The game we build for our minimum Kickstarter will be pure arena based space combat closer to the original ICP. You spawn into a “battlescape” that has been pre-selected by the dev team with the goal of destroying the enemy ship/station and then you just fly around with guns ablaze. Not a very deep game but our goal is to make the experience of space combat very well polished because, as mentioned above, we want to reuse this code to build our actual MMO at some point in the future. A key difference between I:B and the original ICP is that these battlescapes will take place in an actual solar system so players will be able to experience and explore a wide range of environments made possible by our planetary tech.

As mentioned in my blog if our Kickstarter raises enough money we want to begin adding more gameplay elements that bring us closer to the MMO we would ideally like to build. In the context of Battlescape this will be in the form of deeper tactics, strategy, and the concept of battlescapes will be replaced with a truly open solar system across which this combat will take place. The game will also include a resource system that encompasses ammunition, fuel, and a collective pool of money distributed equally among members of a team to build infrastructure, upgrade weapons, and buy better ships.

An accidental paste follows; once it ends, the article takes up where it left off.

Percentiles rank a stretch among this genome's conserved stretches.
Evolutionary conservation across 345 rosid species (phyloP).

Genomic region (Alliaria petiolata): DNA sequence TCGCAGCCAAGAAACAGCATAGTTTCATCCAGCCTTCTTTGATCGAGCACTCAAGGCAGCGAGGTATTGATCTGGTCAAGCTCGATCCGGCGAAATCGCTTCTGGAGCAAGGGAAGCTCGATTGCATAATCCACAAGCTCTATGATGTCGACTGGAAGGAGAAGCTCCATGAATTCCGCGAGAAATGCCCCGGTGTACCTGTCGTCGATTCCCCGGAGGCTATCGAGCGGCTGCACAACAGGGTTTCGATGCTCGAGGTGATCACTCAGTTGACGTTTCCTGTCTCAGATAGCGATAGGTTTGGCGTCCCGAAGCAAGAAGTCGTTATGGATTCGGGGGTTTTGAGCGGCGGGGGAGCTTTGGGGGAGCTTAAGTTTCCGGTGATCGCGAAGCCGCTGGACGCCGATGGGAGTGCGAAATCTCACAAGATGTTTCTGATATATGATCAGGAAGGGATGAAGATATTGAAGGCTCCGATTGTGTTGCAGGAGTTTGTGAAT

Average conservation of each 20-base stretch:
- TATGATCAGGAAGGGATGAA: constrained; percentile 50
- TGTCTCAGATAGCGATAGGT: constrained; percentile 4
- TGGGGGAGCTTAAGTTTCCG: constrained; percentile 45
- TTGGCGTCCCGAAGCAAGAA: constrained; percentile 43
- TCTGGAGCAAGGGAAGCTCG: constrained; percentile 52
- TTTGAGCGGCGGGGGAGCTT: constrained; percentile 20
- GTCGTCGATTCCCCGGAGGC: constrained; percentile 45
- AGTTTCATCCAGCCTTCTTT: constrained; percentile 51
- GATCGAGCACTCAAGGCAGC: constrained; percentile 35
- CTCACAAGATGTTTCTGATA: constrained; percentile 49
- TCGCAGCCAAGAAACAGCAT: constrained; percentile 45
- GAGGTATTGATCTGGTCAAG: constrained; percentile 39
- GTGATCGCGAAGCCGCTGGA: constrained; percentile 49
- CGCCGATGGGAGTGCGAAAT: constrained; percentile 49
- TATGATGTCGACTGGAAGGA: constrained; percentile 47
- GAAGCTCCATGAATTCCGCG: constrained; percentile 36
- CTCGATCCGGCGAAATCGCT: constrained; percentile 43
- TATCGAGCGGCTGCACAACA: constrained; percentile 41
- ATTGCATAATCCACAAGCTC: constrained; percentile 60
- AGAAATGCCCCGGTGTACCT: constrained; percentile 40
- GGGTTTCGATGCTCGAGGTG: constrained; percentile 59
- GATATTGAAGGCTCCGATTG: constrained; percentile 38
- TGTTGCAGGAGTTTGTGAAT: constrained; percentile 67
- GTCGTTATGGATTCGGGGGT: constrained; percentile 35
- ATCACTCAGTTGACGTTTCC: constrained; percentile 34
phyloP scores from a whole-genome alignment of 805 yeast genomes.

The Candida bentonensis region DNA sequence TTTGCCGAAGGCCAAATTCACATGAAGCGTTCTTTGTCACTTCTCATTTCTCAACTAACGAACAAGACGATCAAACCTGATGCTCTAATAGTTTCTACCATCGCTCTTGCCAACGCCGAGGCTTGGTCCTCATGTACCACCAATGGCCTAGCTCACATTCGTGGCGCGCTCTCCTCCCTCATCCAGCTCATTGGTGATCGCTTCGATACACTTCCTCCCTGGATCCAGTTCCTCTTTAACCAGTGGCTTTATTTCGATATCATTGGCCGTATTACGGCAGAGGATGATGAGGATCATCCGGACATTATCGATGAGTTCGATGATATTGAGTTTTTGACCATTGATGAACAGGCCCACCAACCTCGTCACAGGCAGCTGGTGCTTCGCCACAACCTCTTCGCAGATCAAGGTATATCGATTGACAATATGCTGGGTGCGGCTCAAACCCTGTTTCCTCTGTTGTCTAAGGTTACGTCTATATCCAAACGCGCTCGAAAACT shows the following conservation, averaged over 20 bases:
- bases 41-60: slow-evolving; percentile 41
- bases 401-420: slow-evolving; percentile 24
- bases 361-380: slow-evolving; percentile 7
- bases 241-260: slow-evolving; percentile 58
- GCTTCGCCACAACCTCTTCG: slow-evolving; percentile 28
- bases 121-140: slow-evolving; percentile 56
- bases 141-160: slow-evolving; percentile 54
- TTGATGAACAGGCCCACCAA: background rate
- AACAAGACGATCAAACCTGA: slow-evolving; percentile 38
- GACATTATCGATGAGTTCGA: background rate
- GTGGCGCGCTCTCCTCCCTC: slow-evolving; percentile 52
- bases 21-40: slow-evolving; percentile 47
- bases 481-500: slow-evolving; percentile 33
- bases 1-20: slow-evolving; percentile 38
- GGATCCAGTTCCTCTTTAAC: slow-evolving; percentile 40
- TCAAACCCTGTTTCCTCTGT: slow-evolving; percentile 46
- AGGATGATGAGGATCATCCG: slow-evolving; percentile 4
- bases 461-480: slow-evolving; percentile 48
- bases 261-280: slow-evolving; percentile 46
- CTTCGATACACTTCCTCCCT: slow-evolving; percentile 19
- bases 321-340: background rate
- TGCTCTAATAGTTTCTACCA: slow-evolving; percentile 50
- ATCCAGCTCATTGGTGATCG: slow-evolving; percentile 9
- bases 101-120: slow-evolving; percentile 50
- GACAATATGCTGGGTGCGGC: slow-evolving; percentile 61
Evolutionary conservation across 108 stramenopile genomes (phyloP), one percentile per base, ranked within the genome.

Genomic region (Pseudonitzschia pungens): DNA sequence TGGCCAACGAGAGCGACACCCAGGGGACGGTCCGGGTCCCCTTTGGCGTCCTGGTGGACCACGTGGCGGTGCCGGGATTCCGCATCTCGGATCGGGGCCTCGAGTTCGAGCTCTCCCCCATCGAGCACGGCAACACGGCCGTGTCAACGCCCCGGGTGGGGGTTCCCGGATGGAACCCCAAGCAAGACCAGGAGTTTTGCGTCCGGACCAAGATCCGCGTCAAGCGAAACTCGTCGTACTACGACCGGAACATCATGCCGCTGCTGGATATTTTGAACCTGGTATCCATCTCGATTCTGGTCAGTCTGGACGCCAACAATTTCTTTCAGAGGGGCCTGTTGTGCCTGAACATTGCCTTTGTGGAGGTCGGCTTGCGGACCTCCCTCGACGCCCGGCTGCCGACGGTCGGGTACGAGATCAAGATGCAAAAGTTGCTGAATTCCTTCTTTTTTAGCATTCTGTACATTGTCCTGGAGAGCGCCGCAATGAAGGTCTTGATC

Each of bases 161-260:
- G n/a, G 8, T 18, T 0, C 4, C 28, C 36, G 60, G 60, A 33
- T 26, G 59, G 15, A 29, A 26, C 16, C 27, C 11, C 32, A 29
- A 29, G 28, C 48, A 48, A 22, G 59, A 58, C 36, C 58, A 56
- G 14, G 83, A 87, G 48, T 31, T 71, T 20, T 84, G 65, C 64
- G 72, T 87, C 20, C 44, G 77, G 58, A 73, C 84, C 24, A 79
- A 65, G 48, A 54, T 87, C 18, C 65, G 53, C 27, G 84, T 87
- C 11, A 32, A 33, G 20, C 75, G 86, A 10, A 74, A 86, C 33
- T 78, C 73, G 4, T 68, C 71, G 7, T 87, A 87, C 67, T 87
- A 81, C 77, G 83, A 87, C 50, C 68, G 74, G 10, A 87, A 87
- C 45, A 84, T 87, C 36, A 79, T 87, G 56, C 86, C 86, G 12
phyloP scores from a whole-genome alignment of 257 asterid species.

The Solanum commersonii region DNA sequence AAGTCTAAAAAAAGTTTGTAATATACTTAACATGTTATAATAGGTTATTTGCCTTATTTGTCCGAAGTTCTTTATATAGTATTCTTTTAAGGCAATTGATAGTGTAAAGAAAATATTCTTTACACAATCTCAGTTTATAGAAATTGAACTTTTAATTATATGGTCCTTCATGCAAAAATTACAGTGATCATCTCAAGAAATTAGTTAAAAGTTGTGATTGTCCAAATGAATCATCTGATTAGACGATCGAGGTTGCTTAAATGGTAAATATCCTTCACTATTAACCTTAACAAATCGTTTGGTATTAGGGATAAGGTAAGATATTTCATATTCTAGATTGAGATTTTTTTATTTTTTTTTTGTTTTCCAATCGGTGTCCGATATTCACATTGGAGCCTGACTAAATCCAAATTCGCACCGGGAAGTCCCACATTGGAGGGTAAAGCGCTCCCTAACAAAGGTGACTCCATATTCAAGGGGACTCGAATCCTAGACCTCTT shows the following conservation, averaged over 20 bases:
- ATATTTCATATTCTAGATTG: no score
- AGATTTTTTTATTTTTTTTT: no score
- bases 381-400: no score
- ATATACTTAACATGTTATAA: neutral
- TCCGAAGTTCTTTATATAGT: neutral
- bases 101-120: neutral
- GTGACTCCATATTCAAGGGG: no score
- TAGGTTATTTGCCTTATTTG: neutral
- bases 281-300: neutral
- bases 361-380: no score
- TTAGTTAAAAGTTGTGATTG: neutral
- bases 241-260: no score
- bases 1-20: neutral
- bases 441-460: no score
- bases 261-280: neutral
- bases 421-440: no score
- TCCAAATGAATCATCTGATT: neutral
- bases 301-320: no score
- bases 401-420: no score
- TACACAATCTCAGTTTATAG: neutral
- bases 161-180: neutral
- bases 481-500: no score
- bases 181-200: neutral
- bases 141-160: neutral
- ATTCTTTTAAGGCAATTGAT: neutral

Specifically players who aren’t interested in combat will be able to scout, build forward operating bases, build factories to generate money for their team, and fly special ships for rearming/resupplying/refueling their team mates. To use a Team Fortress 2 analogy think of the support role in Battlescape as the engineer and medic classes in TF2. One of the major design issues we are currently facing is how to create a graceful transition in gameplay complexity from our minimum funding milestone of $500k to our high level funding milestone of $2.5 million as the scope of the two are quite different and some of those gameplay elements are all or nothing.